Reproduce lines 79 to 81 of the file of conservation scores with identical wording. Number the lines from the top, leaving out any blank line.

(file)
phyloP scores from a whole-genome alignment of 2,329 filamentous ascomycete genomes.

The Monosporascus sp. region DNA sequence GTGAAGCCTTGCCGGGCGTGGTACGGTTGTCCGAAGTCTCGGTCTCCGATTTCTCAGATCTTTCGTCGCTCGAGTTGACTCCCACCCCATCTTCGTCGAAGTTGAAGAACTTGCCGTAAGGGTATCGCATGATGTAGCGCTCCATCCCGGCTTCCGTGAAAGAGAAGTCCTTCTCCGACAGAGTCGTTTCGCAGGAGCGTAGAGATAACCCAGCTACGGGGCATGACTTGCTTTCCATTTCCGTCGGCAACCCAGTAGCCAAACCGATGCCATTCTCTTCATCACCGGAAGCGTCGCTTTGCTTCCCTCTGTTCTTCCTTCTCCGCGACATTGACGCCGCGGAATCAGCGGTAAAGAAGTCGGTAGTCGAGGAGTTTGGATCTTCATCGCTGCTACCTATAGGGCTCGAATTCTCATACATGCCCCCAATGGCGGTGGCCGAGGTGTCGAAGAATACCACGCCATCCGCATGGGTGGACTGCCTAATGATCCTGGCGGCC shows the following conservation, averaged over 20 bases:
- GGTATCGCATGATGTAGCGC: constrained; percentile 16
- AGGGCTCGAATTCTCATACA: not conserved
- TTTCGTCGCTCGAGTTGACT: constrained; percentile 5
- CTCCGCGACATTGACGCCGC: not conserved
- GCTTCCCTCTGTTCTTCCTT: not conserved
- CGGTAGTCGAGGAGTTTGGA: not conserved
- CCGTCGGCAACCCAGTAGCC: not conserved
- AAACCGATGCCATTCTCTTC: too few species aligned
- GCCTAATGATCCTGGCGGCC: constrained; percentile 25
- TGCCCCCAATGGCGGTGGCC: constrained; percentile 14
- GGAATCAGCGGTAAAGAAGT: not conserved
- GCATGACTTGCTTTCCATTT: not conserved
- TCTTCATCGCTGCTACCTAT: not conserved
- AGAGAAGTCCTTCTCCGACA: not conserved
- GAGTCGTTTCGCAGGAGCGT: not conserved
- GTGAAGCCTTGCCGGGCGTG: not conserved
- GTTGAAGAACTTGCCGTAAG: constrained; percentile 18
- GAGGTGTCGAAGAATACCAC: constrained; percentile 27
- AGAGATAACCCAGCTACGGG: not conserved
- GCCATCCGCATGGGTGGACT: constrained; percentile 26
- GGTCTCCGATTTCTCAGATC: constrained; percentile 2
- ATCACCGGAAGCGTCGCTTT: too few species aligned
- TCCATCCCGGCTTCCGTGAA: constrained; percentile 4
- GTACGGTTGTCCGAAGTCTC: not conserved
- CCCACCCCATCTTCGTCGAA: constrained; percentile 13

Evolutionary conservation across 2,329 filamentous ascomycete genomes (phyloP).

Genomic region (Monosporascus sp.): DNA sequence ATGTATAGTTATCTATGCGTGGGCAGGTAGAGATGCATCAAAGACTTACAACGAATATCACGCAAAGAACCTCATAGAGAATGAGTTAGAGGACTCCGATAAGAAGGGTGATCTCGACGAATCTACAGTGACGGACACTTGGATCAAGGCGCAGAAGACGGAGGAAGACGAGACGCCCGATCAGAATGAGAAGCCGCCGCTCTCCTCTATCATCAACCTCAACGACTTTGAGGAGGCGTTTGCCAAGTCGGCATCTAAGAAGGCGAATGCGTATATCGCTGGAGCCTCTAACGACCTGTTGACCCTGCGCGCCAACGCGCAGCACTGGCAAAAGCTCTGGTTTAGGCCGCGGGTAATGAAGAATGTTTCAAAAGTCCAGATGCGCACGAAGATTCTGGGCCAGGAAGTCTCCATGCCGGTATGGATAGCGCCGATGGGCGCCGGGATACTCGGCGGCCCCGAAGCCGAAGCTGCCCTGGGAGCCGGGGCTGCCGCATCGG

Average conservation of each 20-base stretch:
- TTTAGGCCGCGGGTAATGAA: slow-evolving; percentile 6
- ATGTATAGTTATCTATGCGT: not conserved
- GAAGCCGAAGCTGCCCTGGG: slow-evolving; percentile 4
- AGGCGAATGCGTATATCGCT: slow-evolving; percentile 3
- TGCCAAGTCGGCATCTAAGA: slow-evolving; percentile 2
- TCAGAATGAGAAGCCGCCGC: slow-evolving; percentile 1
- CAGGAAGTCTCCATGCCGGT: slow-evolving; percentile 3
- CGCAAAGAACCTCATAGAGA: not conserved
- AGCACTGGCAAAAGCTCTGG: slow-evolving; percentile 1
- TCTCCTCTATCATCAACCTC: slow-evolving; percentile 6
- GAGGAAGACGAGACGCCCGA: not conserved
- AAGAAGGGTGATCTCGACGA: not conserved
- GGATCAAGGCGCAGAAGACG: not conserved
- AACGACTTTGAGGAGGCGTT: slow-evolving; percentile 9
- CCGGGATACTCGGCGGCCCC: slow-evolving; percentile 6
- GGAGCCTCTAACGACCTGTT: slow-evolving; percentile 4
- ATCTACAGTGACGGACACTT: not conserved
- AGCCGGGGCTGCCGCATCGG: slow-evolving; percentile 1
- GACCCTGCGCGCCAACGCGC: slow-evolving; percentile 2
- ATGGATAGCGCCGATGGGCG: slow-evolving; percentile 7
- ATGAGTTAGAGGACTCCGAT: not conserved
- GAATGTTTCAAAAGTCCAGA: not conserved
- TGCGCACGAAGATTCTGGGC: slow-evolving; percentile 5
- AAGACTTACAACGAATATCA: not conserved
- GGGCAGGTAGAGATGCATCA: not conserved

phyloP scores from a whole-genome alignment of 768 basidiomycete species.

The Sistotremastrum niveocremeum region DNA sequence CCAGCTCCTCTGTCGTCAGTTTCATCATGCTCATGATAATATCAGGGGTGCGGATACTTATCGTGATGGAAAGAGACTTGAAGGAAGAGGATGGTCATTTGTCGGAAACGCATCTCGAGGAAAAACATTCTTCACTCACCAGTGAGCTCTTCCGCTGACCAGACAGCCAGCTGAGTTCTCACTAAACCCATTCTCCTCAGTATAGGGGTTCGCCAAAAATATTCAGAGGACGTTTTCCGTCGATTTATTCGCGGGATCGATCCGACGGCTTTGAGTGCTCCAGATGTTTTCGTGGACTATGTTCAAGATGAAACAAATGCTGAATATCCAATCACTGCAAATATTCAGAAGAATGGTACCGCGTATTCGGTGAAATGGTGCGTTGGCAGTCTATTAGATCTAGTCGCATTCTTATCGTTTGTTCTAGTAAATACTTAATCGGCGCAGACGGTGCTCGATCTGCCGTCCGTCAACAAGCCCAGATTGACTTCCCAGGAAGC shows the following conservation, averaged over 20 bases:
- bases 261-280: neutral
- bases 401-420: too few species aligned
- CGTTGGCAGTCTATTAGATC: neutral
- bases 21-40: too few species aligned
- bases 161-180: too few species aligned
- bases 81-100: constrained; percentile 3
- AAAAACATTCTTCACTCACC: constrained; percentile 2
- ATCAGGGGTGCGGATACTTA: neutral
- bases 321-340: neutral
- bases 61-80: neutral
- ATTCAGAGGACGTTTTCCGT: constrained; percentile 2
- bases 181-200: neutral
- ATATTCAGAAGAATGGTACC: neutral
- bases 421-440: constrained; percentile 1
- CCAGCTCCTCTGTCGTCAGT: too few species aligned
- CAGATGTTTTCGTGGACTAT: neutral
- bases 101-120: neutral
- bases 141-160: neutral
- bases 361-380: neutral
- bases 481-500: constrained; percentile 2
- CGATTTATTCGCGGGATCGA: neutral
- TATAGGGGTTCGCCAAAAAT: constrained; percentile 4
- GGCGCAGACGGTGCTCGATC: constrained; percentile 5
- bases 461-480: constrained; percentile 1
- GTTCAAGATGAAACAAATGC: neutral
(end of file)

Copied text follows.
- TATAGGGGTTCGCCAAAAAT: constrained; percentile 4
- GGCGCAGACGGTGCTCGATC: constrained; percentile 5
- bases 461-480: constrained; percentile 1